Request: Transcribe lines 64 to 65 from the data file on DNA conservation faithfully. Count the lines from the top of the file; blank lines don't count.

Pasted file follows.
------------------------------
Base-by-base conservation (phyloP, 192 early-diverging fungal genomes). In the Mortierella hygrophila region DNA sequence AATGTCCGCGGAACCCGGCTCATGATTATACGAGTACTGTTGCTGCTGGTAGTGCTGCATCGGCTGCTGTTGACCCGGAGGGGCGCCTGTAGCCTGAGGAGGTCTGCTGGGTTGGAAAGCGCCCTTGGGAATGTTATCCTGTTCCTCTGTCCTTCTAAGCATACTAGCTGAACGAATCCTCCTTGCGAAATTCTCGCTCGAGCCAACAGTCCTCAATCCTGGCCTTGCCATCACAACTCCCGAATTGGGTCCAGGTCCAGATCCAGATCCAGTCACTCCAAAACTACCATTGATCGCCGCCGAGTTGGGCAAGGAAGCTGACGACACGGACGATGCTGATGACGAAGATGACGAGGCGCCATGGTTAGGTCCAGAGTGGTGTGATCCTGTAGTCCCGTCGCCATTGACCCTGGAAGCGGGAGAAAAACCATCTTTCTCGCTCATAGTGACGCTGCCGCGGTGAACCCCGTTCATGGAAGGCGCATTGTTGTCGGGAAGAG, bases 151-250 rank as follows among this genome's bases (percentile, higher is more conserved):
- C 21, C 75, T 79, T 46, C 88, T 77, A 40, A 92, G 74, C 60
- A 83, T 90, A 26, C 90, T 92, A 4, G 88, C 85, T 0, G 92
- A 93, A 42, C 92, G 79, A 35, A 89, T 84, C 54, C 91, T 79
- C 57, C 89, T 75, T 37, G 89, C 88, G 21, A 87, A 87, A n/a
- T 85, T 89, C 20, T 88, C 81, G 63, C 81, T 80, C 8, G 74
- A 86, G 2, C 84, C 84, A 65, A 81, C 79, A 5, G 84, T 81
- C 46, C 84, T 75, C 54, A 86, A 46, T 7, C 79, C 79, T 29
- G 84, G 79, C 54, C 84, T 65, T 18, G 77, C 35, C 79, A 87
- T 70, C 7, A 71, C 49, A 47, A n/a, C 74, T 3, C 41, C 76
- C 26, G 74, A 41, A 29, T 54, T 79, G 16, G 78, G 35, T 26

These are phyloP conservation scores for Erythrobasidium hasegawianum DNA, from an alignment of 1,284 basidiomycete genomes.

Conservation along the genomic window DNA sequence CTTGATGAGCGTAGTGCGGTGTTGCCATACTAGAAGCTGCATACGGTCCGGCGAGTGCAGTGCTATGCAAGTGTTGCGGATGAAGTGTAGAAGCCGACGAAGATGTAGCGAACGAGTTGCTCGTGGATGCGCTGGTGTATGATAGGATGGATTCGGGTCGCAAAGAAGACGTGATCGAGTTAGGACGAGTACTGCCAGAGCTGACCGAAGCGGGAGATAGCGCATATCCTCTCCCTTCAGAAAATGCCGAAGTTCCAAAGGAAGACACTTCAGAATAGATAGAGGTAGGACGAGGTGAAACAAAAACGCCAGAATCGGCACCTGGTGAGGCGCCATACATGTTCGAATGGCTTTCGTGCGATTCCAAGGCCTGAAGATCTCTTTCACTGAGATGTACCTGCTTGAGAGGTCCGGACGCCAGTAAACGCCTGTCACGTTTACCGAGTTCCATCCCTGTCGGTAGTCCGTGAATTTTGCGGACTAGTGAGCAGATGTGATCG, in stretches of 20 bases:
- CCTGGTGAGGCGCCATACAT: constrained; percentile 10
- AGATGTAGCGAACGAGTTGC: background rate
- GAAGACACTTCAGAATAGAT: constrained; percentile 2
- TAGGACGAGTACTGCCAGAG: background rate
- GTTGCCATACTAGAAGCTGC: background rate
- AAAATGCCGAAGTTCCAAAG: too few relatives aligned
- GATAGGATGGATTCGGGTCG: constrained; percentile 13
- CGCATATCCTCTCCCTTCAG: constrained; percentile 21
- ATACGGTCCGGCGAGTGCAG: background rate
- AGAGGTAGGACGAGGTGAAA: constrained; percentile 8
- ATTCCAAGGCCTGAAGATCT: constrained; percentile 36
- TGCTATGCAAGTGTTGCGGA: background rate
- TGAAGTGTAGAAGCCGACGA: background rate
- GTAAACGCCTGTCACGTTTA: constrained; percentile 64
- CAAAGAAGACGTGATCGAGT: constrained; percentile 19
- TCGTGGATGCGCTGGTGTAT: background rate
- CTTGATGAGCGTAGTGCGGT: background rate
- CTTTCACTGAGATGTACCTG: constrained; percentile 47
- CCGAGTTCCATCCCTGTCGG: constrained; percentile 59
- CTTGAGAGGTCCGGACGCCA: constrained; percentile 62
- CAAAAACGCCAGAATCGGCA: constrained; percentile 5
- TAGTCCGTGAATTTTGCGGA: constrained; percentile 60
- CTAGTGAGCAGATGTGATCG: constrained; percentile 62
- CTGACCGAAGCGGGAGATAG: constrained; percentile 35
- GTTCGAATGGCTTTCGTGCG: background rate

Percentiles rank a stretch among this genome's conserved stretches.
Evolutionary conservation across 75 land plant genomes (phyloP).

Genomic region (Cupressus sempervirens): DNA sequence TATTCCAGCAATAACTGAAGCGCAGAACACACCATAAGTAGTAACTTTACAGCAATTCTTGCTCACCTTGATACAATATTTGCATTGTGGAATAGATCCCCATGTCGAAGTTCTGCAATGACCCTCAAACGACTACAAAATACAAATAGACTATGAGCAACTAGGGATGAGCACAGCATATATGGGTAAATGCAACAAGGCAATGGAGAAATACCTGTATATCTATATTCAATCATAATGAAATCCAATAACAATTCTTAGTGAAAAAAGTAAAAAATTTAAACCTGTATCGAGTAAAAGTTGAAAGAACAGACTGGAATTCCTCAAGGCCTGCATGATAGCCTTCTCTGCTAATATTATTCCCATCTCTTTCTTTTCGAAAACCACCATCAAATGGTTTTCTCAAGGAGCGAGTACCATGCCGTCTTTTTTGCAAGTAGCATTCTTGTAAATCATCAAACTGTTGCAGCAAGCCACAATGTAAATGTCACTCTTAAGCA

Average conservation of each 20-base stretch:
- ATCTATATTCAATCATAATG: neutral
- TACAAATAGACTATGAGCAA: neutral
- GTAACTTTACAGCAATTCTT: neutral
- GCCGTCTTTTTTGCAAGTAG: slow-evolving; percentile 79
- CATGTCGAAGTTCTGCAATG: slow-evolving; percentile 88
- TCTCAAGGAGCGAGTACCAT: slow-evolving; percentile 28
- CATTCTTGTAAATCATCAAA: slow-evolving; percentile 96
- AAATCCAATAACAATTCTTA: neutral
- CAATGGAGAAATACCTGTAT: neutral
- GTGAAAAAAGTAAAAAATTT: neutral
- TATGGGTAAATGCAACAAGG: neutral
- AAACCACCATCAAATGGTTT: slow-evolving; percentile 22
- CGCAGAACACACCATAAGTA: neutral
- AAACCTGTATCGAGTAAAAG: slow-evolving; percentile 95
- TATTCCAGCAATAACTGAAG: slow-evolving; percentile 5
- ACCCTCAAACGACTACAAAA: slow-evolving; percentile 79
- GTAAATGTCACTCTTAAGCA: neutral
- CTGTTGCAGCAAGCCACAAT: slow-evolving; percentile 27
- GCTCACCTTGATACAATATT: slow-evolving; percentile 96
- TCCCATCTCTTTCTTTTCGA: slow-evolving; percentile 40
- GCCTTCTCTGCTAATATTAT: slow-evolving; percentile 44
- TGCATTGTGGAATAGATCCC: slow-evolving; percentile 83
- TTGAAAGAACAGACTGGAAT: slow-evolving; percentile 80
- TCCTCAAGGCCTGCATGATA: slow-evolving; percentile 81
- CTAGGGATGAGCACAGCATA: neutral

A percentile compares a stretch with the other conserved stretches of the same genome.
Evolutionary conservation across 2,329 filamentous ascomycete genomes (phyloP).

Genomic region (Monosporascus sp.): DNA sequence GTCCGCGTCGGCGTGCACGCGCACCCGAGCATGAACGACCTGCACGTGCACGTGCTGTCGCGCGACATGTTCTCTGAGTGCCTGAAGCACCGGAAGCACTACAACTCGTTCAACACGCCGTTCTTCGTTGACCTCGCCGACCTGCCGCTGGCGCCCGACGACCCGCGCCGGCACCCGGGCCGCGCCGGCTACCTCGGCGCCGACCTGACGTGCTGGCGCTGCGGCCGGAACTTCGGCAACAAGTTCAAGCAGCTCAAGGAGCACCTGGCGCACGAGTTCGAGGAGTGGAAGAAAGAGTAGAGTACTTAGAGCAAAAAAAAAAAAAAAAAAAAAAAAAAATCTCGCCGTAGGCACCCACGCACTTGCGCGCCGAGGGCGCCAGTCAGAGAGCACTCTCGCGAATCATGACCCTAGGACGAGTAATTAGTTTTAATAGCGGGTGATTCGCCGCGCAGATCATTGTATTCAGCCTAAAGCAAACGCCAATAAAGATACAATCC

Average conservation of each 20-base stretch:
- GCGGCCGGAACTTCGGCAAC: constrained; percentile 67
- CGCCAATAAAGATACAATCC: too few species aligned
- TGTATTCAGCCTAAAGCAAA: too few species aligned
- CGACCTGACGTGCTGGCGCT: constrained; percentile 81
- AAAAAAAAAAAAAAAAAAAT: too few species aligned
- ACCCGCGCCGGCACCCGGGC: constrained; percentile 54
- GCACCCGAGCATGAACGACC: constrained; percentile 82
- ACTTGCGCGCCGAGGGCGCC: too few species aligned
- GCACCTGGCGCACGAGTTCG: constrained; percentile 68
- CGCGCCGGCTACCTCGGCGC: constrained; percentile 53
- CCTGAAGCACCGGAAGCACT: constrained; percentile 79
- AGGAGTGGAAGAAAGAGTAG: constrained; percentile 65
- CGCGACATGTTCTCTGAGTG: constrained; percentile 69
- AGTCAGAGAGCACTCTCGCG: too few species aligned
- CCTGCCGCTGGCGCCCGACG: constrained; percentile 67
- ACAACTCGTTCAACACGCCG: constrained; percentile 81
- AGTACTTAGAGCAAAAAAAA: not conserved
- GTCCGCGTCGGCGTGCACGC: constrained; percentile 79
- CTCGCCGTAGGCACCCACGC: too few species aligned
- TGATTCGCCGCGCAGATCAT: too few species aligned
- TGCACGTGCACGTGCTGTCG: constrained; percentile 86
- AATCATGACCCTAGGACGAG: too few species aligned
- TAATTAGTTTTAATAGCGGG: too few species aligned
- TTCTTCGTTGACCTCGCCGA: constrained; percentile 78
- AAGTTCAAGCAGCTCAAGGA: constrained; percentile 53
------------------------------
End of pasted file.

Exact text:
- TGCATTGTGGAATAGATCCC: slow-evolving; percentile 83
- TTGAAAGAACAGACTGGAAT: slow-evolving; percentile 80